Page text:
why should not he join with his brother rather than a stranger? He answered it was what he never thought of but it was a sure way to make an end of our differences, and he would stand upon my lord’s recommendation. He went home and told his brother as much, who was cold in the matter and told him he durst not propose him to his party for they looked on him as great a Jacobite as Sir Ed[ward] Turnor. Sir Adam told him, he would propose himself, and did so at Sir John Duke’s . . . where he found the cabal met. They having no time to consult or consider, immediately agreed to join him with his brother, and accordingly next day both were chose by both sides, and returned by both mayors, but more to the satisfaction of our party than theirs, after they came to consider, for Sir J. Duke said . . . that they had taken in one to cut their throats; for Sir Adam told them, if we could not agree, he would bear the whole charge of the [suit] for the future, and at present there is a truce till differences are made up.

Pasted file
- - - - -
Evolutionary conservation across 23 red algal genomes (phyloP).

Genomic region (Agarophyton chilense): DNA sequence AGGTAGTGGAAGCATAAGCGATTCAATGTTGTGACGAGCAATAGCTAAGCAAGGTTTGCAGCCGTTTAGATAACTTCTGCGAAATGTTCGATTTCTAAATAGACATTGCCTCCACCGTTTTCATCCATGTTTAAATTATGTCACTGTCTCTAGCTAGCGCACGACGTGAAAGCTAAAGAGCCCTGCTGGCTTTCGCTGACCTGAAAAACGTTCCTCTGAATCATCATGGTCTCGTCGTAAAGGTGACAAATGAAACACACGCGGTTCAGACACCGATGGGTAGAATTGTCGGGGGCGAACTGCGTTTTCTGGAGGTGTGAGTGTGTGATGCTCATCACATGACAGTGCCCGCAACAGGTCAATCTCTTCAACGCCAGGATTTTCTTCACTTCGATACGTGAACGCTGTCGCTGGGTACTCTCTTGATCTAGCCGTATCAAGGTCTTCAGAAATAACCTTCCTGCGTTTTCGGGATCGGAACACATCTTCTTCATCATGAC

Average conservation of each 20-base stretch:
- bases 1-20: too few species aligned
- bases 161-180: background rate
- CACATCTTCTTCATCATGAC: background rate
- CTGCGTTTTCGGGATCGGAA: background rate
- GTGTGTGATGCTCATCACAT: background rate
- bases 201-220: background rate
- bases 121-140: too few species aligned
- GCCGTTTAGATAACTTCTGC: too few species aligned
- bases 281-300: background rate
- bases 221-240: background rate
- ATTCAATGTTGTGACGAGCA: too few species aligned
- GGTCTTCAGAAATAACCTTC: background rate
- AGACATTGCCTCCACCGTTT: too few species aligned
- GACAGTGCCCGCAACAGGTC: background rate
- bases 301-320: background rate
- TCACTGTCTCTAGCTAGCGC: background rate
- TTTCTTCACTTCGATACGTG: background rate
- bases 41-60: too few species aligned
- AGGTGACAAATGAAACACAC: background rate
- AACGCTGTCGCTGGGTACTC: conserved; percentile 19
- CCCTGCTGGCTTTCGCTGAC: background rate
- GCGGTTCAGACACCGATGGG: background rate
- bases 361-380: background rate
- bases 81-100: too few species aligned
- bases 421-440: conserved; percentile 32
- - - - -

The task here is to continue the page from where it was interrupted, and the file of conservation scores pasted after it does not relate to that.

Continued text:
Turnor accepted what had happened, on the principle that ‘a desperate disease must have a desperate cure’, though with a bad grace and only on being reassured that this settlement was necessary to preserve his interest for the future. The greatest defeat, however, was suffered by Glemham, for whom the election was to be his last experience as a candidate in Orford. ‘Mr Glemham in a letter appeals to me’, reported Hooke, ‘if he be not hardly used, and expects his whole charges to be reimbursed.’ Such impudence merely gave Hooke ‘an opportunity of discharging my mind, which was brim full of resentment, and in my answer [I] have made it appear where the hard usage lay’.7